Stanley Clarke & Hiromi in Montreal
Bass-and-keys virtuosity kicks off this year's Montreal International fest
Stanley Clarke may well be the busiest musician at the 33rd annual Montreal International Jazz Festival. As one of the festival’s “Invitation” series artists, the supremely talented bassist is leading four different groups in as many nights in Montreal.
The 60-year-old jazz icon kicked off his run in remarkable fashion on June 28—the opening night of the festival—by performing in an acoustic duo setting with 33-year-old pianist extraordinaire Hiromi at Théâtre Jean-Duceppe.
Clarke and Hiromi, of course, are quite regular collaborators. They’ve joined forces on two excellent albums: the 2009 Stanley Clarke Trio offering Jazz in the Garden (which also featured Clarke’s old Return to Forever cohort, drummer Lenny White) and 2010’s The Stanley Clarke Band (with keyboardist Ruslan Sirota, drummer Ronald Bruner Jr. and other musicians). The latter even won the 2011 Grammy for Best Contemporary Jazz Album, and one of its tracks, a performance of Chick Corea’s “No Mystery,” was nominated for that year’s Best Pop Instrumental Performance Grammy.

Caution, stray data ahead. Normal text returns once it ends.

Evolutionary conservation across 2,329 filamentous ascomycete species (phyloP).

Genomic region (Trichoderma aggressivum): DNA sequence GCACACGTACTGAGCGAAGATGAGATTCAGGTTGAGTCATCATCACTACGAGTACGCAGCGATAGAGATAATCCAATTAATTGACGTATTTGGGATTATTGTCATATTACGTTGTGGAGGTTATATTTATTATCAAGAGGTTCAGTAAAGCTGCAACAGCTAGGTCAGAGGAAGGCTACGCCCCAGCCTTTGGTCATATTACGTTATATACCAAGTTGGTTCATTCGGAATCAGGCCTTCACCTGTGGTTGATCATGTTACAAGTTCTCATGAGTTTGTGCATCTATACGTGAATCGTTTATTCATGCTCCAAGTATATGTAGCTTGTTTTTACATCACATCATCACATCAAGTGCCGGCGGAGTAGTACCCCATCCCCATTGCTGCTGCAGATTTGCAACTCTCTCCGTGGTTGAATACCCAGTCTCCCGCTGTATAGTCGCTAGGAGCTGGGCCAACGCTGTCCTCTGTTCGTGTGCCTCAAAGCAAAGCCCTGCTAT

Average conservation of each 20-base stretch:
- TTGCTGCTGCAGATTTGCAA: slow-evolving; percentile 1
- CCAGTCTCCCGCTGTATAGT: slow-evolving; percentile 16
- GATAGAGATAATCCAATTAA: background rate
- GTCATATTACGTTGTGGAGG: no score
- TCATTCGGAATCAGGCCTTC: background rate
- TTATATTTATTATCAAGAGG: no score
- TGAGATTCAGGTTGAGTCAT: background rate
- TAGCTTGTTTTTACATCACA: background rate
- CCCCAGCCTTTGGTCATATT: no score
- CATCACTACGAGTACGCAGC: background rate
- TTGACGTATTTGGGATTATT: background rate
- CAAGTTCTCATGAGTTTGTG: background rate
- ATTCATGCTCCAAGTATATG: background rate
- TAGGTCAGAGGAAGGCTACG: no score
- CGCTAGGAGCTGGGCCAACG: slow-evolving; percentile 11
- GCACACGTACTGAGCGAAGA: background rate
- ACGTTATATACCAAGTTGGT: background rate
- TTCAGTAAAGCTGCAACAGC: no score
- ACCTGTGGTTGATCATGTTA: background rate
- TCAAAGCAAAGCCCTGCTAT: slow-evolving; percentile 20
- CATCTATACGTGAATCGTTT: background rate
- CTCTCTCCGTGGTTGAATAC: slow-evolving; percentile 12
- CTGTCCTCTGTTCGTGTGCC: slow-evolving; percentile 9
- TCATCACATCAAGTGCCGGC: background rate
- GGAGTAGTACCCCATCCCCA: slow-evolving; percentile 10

They’ve accomplished so much—both in the studio and onstage—that it’s easy to forget that Clarke and Hiromi have only been working together for a relatively brief time period (at least by jazz standards). The bassist would take the opportunity, early in the set at Théâtre Jean-Duceppe, to recall the first time he performed with Hiromi. The chemistry, he said, was “very good.” Fast forward a few years, however, and that chemistry is simply undeniable.
The duo’s 100-minute show was an absolute smorgasbord of individual jazz chops—amazing hand speed, dizzying runs and joyfully complex solos—delivered equally from both artists. Yet it was the sense of synergy that really made this night special.
It was there right from the very start, as the duo opened the set with a delicious run through “3 Wrong Notes,” the Jazz in the Garden cut that, Clarke explained, does indeed have three wrong notes. They followed with another exhilarating Clarke composition, “Paradigm Shift” (also from Jazz in the Garden). The duo was running on rocket fuel by the time the players called up the Irving Berlin standard “How Deep Is the Ocean?,” but then Clarke would leave the stage and let Hiromi do her amazing solo bit, which always leaves listeners drop-jawed.
And count Clarke among that number. After watching Hiromi blowtorch the keys, as well as the standing ovation that followed from the crowd, the bassist only had one thing to say: “Wow!”
Clarke, however, is no slouch when it comes to mesmerizing solos. His slap-happy solo, which utilized both the body and the strings of the bass, drew another standing ovation from the crowd.
In all, it was a great start to Clarke’s “Invitation” run. He’ll follow his Hiromi date by performing three more Montreal Jazz gigs: with the Harlem String Quartet on June 29; in the bass super-group SMV with Marcus Miller and Victor Wooten on June 30 (which, by the way, will be Clarke’s 61st birthday); and in the Stanley Clarke Band on July 1.